Before I say anything, let me be crystal clear about a few matters:

One: I’m a First Amendment addict. People have the right to say whatever they want, whenever they want. That’s what separates this country from just about any other.

Two: It’s not only the right, but also the duty for politicians from opposing parties to criticize “the other guys.” This includes not only matters of peace but also matters of war. And if anybody thinks that’s unpatriotic, let me remind you that during World War II, then Sen. Harry S. Truman held hearings that raked the Pentagon over the coals for lousy procurement practices. Some people didn’t like it, but as a result, thousands of soldiers’ lives were saved from dying in shoddy equipment and hundreds of millions of dollars in waste, fraud and abuse were curtailed. That’s democracy. It’s not always pretty, but it’s a lot less ugly than the alternatives.

Now to Sen. Tom Daschle’s remarks this week about Bush’s management of the war. He certainly had a right to assert criticizing Bush’s war effort for lacking a “clear direction.” He also had a right to assert that U.S. policy ought in part to be measured by our success in nabbing Osama bin Laden and Mullah Omar. As Senate Majority Leader from the opposition party, arguably, he even has a duty to raise these matters with the administration.

He also has a right to be a dumbbell, if he chooses to exercise it. And this week, he chose to exercise it. My reaction to Daschle’s remarks was the same as Tallyrand’s when he was told that a certain general had been wrongly executed. “It was worse than a crime,” he sputtered. “It was a blunder!”

Here’s why: We’re at war now, and the stakes are huge. This includes the safety of innocents at home and abroad as well as human rights everywhere. Daschle better look at the calendar because it’s not 1969 this year. The war on terrorism isn’t Vietnam, where the American people were suckered by a phony Gulf of Tonkin Resolution as our G.I.’s were being sucker-punched by President Lyndon Johnson who sent them off to a war he knew we couldn’t win. (If anyone doubts this, see the transcripts of tapes made during LBJ’s presidency contained in David Beschloss’ new book, “Reaching for Glory: Lyndon Johnson’s Secret White House Tapes,” 1964-1965). This time around, al-Qaida hit us with the ultimate sneak attack, and we were mauled.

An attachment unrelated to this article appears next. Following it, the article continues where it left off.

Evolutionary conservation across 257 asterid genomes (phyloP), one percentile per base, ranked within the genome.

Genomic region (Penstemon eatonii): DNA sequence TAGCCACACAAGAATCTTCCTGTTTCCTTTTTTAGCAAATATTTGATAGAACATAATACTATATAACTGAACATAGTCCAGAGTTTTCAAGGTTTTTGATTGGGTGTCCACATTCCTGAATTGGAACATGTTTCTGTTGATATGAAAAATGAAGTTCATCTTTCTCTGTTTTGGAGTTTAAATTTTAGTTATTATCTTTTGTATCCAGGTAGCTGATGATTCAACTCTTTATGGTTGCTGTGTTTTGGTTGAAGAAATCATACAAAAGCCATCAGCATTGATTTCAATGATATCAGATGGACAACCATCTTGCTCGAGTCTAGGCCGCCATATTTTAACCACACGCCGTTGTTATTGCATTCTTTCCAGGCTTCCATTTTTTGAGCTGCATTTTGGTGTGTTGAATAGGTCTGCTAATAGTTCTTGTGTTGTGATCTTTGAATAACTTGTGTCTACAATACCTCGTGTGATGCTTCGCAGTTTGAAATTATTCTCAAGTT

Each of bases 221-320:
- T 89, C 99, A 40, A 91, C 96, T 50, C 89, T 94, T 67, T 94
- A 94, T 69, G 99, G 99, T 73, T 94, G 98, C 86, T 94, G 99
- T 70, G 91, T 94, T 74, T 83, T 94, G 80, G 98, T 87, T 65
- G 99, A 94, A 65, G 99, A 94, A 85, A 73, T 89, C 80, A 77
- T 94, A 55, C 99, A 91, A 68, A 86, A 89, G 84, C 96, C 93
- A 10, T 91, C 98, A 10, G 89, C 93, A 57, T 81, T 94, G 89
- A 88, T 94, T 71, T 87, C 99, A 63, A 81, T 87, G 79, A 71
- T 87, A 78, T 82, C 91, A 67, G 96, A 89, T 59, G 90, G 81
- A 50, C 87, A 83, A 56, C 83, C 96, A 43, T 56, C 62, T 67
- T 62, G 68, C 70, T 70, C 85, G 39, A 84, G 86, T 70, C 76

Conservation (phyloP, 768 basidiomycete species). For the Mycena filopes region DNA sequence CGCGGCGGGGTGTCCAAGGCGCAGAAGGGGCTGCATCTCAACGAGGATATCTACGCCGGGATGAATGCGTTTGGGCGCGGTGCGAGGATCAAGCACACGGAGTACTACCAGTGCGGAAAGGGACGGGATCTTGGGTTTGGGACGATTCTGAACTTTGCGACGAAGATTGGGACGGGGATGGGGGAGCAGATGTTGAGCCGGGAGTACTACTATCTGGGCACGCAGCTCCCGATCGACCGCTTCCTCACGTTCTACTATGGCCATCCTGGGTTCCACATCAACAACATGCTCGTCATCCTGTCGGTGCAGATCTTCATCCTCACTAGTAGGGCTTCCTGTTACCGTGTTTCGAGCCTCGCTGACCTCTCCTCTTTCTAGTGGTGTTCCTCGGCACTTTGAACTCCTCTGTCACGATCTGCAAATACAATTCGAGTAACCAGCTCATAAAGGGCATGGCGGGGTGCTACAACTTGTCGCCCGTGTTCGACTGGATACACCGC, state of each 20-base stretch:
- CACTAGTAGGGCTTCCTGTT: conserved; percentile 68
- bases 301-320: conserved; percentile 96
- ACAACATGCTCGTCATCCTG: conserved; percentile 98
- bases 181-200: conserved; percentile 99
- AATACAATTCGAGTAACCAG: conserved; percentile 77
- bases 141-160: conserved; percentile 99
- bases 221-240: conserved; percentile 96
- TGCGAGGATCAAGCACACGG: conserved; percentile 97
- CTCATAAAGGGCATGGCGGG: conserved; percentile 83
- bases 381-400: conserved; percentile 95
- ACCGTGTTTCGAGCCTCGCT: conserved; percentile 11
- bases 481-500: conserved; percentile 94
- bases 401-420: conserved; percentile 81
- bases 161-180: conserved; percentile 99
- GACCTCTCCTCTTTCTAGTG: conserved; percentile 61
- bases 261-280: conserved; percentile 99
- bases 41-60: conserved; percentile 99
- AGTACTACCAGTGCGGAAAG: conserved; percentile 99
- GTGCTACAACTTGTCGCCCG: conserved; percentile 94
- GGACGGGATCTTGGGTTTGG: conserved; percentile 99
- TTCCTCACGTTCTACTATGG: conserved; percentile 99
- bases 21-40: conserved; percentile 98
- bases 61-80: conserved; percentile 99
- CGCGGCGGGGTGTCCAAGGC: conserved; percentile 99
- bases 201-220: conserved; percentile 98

The American people gets this but Daschle and some Senate Democrats apparently didn’t, at least until today. Overwhelmed by a tsunami of public revulsion, the Majority Leader sponsored a resolution Wednesday declaring that the body he leads “stands united with the president in the ongoing effort to destroy al-Qaida.” This capped a week of bad luck for Tom Daschle.

First, he launched his attempt to “Vietnamize” Bush’s war effort just as our troops were taking casualties while they heroically battled the al-Qaida troglodytes in the Afghan mountains. (Part of Daschle’s volte-face was an expression of condolence for the slain soldiers, including one who was apparently murdered by al-Qaida butchers after he had been taken prisoner.)

Second, and related to whining about the war effort, were Daschle’s and Sen. Robert Byrd’s, D., W.Va., attacks on the so-called “shadow government.” Although they were most likely not given the full extent and cost of the operation, they implied it smelled like some plan for a Bush coup d’etat. The White House released documents proving that they had been consulted. More egg on the Senators’ faces.

Now if I’m sounding too much like a Republican for my liberal friends, let me assure you that my concern is prompted by my love for the Democratic Party and the ideals it represents. In wartime there is no margin for error, whether fighting on a real battlefield or in the halls of Congress. For Democrats, the political stakes are huge – keeping control of the Senate, regaining control of the House and possibly retaking the White House in 2004. And the policy stakes are likewise enormous: 40 million Americans with no health insurance, tens of millions of seniors without prescription-drug benefits, threats to progress on the environment, gun control, civil rights and worker safety – the very types of issues where Democrats are strong.

If it’s true that war is too important to be left to the generals, it’s also true that leading an opposition party in wartime is too important to be left to nincompoops. I don’t believe Tom Daschle is a nincompoop, but this was not an encouraging week.

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